HomeNewsEuropeIn Izium, liberation reveals torture and tales of a chaotic escape

In Izium, liberation reveals torture and tales of a chaotic escape

On a small hill in front of a destroyed bridge in recently recaptured Izium, a couple gazes at the horizon through their broken windows.

Here, the scars of Russia’s occupation are not all as tangible.

Igor, a charismatic electrician, still suffers from a concussion after falling when an explosion hit the bridge.

A strategic city in Ukraine’s northeast Kharkiv region, Izium fell to Russian forces on 2 April, relatively early in the war.

When they started going from house-to-house, Igor, 62, recalls frantically hiding traces of his son, a lieutenant colonel in the Ukrainian army.

“The pictures of us and him in uniform were buried,” he told Euronews immediately after Ukrainian forces had retaken Izium. 

“The military uniform he bought me was hidden. We hid everything we could and hid it deep.”

Then, earlier in September, after nearly six months of Russian occupation, Igor was stopped by a soldier over what he had in his rucksack.

The soldier suspected a stove lid was instead a weapon.

“Now I’m going to the checkpoint, I’ll tell the guys, they’ll bury you,” the soldier told Igor. But, as they approached the barrier, the soldiers began fleeing. The one that accused Igor then jumped on a moped and fled too.

It came as Ukrainian troops were carrying out a lightning-fast counteroffensive in the Kharkiv region, which officials claimed saw them retake 8,500 square kilometres of territory in just a week. 

As Igor was speaking to Euronews, gunfire crackled in the distance.

Nearby, in a house where pro-Russian soldiers are said to have lived, there is evidence of a chaotic escape: old Soviet helmets, backpacks and body armour were left behind in seemingly frantic haste. 

On the kitchen counter, a line from a damp copy of Kharkiv Z, a propaganda newspaper, reads: “It is clear that the destruction of Nazism is necessary”. 

The reference to Nazism is a nod to Vladimir Putin’s widely rejected justification for invading Ukraine to “denazify” and “demilitarise” the country. 

The articles mention events that occurred in early August. Photos documenting humanitarian efforts in support of the Russian occupation of the Kharkiv region were placed with a photo of Ukrainian President Volodymyr Zelenskyy with a toothbrush moustache resembling Adolf Hitler.

On the outskirts of Izium, a sombre caravan of battered Russian military vehicles provides further evidence of Ukraine’s successful counter-offensive. At the gates of the city, Ukrainian soldiers stop to take photos, trampling on a Russian flag in the process. 

Elsewhere, there are few people on the streets of Izium, a grim scene of empty buildings that have been ravaged by explosions.

Kittens scamper through the glass- and shrapnel-covered streets while the few civilians to be seen ride their bicycles around large potholes, oblivious to the “Z” inscriptions painted on doors and walls all over Izium.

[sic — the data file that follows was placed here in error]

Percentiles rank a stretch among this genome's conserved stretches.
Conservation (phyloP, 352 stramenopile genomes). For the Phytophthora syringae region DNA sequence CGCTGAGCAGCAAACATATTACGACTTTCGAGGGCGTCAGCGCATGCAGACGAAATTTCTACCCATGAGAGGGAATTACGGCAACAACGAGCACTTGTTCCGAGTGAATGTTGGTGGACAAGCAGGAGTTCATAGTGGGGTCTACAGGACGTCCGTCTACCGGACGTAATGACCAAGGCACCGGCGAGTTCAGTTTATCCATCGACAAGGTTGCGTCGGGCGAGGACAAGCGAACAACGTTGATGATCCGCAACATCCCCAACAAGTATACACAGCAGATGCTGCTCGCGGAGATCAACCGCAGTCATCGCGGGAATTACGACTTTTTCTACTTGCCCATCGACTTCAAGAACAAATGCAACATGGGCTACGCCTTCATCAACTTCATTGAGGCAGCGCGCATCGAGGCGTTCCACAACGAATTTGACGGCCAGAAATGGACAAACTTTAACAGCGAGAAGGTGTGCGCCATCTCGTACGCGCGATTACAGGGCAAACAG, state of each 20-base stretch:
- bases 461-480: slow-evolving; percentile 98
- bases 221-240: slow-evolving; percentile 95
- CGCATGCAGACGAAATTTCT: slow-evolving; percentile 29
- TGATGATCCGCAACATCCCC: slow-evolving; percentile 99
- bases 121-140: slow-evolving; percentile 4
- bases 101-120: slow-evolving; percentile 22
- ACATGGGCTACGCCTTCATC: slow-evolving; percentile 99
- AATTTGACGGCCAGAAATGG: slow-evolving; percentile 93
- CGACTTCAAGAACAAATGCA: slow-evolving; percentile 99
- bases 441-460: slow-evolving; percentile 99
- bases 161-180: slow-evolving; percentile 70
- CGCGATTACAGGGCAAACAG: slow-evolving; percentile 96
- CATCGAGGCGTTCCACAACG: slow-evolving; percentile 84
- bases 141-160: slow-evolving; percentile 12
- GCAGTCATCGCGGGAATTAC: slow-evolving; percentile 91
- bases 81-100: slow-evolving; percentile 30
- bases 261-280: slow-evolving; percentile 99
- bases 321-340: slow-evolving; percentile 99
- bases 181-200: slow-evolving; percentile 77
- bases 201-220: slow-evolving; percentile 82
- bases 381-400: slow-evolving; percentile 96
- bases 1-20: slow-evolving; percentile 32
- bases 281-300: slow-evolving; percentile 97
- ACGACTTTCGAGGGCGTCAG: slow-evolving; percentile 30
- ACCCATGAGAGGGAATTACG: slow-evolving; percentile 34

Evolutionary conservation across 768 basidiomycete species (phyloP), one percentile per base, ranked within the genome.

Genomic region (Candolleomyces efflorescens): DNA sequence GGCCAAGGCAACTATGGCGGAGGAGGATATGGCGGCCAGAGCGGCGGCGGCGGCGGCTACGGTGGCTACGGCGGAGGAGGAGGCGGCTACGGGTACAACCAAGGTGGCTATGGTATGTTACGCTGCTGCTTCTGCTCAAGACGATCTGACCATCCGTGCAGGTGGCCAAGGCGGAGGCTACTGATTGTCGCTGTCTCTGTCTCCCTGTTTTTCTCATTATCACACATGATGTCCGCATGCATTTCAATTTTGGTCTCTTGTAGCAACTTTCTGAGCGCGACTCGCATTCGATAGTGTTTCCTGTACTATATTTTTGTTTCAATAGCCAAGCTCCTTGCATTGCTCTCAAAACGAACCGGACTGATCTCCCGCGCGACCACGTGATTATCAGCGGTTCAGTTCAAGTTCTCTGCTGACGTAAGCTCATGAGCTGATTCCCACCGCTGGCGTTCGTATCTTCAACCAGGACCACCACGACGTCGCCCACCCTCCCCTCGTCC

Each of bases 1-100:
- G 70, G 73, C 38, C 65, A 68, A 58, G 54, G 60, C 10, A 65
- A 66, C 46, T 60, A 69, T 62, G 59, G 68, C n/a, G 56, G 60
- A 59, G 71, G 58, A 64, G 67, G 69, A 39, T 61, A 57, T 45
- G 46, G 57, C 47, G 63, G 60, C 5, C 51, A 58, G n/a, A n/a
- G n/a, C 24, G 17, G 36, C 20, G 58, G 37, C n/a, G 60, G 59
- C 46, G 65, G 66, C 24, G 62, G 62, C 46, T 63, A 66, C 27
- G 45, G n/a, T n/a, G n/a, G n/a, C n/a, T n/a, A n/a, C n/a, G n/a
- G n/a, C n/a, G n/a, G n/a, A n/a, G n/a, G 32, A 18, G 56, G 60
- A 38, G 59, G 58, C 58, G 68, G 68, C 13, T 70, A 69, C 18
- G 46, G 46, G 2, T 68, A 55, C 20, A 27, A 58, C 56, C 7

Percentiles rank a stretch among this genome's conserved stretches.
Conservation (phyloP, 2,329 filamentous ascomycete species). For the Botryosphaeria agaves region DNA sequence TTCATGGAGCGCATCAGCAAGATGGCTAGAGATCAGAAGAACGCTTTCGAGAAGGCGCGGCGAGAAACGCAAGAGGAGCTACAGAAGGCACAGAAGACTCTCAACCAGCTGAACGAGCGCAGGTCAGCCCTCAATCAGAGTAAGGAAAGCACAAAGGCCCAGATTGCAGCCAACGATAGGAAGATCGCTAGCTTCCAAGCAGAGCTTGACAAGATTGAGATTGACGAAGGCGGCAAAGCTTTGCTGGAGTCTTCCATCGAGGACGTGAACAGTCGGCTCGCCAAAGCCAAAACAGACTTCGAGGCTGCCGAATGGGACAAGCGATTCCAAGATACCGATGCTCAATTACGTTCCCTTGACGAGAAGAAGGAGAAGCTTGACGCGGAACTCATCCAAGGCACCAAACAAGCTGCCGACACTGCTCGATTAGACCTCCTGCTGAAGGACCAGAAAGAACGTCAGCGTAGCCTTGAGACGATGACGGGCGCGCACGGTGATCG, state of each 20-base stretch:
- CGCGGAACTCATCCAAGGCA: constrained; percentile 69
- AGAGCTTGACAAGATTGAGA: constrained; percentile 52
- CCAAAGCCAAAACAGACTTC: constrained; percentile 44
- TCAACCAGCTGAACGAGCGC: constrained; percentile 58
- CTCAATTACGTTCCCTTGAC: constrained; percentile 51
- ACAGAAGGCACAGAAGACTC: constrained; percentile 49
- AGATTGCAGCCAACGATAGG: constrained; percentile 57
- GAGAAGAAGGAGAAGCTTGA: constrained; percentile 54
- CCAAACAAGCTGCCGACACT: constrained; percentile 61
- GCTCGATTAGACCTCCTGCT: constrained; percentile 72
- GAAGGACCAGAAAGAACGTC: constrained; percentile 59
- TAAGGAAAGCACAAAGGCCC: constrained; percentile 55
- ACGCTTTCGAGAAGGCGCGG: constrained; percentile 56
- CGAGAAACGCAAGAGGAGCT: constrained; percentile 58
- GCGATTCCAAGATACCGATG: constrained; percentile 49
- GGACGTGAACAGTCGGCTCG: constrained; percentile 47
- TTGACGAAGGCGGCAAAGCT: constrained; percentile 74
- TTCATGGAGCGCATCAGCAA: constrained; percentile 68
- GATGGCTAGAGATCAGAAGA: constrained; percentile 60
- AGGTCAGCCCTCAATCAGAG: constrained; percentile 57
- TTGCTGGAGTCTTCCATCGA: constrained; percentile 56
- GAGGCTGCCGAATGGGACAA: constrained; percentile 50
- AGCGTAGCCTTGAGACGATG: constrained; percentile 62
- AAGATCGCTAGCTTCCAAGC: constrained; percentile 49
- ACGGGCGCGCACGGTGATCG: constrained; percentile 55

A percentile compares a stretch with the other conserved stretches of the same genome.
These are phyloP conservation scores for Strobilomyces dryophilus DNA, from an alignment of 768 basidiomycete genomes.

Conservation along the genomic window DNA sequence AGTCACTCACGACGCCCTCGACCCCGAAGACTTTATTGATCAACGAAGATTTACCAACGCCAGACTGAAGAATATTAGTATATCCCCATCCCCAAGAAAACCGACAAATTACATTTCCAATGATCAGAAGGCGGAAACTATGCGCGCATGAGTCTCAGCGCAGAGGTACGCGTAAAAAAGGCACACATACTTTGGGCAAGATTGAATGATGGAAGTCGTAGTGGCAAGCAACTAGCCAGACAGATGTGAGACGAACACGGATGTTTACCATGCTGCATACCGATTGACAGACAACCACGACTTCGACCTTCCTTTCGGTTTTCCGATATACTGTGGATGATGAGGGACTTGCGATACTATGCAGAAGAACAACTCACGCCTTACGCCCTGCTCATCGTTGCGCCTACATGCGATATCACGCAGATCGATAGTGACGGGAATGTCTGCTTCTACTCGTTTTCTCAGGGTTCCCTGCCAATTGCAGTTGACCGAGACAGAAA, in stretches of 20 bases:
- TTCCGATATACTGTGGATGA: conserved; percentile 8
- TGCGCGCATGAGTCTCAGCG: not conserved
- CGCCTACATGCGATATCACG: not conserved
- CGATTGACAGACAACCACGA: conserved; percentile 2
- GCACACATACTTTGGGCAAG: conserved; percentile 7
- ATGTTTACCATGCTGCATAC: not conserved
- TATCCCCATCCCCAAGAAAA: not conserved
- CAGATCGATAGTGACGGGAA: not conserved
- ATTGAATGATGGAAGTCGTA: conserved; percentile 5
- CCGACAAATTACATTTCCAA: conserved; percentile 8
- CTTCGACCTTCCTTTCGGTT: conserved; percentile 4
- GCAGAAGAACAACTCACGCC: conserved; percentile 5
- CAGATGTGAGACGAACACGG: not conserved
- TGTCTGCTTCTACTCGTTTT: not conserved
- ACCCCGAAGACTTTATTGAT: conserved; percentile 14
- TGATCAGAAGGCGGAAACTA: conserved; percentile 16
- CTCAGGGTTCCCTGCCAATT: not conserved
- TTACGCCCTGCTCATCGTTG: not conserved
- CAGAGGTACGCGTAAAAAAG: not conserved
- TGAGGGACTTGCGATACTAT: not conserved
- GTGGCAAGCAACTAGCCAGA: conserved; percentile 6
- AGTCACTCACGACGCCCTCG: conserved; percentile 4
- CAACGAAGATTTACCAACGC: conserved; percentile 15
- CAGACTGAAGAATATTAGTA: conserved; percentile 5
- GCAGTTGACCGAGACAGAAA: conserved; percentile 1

The destruction did not escape Zelenskyy, who visited this week to raise the Ukrainian flag in front of a burned-out city hall building.

“The view is very shocking but it is not shocking for me,” the Ukrainian leader told the press. “Because we began to see the same pictures from Bucha, from the first de-occupied territories … the same destroyed buildings, killed people.”

The parallel that Zelenskyy drew with Bucha — a city near the capital Kyiv where civilians with signs of torture were found dead in the streets — came into sharp focus when it was later revealed a mass grave had been found at Izium.

Euronews watched as, under a light drizzle, a forensics team struggled for hours amid the humid dirt and stench of decomposed bodies as they were exhumed from a forest on the outskirts of the city. 

The newly discovered mass burial site, in which at least 445 civilians and 17 soldiers were buried, evoked the horror of life under Russian occupation.

Before the exhumations began, metal detectors were used to scan the site for explosives, and soldiers strung red and white plastic tape between the trees.

The graves were marked with simple wooden crosses, some bearing the name of the victim, others had flowers hanging from them.

Workers, wearing head-to-toe suits and rubber gloves, gently felt through the decomposing remains of the victims’ clothing, seemingly looking for identifying items.

In the pockets of one of the dead, they found a smartphone. On an adjacent body, the coroner had to pour water on the chest area to clean the dirt away, revealing multiple tattoos: a skeleton, a samurai and the name “Alina” still visible on a pale torso.

“All the people found here were buried during the occupation and all were victims of Russia’s war against Ukraine,” said Serhiy Bolvinov, the chief police investigator for the Kharkiv region. “Some bodies have signs of torture, with a rope around their necks or bound hands.”

Regional governor Oleg Synehubov said of the bodies exhumed on the first day, 99% “showed signs of violent death”.

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